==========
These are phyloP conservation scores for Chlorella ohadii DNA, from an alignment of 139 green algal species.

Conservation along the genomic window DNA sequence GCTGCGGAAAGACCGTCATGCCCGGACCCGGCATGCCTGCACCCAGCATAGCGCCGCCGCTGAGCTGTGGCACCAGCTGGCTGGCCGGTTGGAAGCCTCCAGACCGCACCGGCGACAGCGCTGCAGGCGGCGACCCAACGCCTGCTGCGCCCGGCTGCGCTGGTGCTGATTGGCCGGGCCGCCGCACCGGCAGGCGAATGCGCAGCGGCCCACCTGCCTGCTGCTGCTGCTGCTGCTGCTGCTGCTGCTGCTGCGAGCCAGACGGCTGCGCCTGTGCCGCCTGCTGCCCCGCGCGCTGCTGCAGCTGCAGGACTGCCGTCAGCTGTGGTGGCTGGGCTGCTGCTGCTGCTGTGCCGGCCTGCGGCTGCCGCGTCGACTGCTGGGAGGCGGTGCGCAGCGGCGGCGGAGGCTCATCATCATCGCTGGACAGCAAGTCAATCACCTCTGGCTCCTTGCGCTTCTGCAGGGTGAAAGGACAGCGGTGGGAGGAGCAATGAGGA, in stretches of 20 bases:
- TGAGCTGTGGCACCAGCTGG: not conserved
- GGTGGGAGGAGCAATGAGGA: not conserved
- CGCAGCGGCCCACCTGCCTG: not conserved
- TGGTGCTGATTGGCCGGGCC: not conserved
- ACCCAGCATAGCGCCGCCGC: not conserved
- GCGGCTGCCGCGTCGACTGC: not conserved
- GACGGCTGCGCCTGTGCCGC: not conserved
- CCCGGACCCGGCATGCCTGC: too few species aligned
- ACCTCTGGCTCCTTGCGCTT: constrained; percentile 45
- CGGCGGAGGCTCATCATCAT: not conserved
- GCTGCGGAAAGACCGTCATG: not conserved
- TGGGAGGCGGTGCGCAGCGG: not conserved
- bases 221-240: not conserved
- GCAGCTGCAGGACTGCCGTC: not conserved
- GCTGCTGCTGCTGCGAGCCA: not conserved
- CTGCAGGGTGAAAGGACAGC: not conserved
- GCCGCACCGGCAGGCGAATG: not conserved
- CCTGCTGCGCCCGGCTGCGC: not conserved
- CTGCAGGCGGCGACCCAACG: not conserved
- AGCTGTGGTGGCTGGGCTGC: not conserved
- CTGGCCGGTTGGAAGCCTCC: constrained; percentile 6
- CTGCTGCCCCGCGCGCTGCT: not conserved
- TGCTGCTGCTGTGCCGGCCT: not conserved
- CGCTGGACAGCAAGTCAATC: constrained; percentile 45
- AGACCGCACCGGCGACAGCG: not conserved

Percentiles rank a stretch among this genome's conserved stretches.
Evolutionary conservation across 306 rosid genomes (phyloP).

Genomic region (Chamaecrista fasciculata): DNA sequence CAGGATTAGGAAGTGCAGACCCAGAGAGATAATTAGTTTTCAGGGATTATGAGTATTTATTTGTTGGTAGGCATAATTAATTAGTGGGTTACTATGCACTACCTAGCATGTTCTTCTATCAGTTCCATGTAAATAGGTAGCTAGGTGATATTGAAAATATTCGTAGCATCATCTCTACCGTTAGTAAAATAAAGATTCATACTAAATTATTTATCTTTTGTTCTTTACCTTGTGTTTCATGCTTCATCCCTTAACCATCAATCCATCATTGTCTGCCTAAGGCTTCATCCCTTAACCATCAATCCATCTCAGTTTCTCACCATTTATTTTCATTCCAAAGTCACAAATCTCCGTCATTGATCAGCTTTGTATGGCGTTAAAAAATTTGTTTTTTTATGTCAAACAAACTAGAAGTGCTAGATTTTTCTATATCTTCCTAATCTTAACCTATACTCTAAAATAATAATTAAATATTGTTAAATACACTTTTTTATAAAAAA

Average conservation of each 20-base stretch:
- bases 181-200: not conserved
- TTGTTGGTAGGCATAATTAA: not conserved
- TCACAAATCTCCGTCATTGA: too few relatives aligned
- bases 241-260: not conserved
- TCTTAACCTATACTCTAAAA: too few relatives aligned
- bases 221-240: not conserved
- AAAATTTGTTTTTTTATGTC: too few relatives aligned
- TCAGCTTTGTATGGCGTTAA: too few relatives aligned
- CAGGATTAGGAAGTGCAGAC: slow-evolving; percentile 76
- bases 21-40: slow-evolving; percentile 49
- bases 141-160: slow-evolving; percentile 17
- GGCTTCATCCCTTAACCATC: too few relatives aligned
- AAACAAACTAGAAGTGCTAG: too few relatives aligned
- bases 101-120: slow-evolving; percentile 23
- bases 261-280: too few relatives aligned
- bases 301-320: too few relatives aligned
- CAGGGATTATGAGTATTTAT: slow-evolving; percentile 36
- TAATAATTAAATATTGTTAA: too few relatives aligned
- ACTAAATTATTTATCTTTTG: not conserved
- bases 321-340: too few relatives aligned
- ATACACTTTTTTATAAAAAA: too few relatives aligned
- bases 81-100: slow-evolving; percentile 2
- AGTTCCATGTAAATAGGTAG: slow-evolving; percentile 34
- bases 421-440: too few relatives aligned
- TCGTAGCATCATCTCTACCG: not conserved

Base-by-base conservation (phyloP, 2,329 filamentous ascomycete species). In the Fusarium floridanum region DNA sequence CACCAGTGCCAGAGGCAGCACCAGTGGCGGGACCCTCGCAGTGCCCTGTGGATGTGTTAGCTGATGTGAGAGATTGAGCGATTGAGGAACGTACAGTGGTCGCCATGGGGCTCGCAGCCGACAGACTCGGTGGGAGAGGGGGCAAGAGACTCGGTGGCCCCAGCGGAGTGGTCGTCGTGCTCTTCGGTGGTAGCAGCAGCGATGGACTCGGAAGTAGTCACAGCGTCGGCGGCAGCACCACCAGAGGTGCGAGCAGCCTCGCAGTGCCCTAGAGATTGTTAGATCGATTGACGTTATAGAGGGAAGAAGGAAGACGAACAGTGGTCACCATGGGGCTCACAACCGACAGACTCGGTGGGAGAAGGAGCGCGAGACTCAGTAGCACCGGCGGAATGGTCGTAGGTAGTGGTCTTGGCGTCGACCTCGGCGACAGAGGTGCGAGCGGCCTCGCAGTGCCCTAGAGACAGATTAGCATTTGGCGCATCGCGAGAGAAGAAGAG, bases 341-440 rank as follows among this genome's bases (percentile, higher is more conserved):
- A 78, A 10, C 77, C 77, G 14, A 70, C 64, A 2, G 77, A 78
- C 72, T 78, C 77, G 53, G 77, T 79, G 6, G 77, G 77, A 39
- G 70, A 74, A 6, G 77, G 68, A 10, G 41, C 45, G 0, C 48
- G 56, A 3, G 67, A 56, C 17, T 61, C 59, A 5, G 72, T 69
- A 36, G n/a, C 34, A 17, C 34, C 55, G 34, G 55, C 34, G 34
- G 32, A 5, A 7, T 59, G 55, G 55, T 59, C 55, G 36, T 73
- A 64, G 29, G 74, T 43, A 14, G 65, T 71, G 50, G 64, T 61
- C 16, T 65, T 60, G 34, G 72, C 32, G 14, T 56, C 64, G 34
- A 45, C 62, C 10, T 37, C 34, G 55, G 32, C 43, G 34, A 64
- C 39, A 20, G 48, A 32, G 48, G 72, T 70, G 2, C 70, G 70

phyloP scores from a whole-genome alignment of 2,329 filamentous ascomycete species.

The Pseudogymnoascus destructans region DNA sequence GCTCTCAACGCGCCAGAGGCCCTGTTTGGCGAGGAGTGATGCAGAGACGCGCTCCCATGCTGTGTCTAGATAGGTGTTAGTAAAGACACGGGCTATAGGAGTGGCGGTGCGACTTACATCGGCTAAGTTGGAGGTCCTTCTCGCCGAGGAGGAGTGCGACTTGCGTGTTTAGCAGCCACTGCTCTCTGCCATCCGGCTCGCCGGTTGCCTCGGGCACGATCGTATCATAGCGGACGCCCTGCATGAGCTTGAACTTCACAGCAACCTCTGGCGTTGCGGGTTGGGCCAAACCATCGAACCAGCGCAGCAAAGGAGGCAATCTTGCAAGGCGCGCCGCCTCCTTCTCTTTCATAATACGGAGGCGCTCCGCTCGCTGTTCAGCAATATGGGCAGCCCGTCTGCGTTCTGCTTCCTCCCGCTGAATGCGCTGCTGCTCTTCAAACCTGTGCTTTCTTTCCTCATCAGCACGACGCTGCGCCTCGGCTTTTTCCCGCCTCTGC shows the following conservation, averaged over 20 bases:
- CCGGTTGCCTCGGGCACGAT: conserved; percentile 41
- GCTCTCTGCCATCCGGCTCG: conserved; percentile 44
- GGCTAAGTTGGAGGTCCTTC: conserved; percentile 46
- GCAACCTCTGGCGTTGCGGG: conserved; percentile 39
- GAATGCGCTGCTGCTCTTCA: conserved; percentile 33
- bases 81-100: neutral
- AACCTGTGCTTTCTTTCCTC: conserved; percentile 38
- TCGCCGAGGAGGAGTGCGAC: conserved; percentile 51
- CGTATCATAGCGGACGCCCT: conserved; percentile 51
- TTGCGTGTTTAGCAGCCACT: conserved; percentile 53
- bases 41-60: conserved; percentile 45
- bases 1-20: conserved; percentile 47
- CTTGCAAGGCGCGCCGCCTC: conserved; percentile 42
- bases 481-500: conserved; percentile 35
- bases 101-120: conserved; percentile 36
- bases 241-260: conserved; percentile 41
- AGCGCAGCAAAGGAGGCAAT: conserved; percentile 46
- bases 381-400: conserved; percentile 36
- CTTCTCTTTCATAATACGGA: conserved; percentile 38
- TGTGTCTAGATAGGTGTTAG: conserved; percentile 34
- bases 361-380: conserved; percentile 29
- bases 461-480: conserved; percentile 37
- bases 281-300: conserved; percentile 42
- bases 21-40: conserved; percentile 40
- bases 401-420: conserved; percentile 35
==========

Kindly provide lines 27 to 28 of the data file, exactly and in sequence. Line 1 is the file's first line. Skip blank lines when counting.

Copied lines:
- AGACCGCACCGGCGACAGCG: not conserved

Percentiles rank a stretch among this genome's conserved stretches.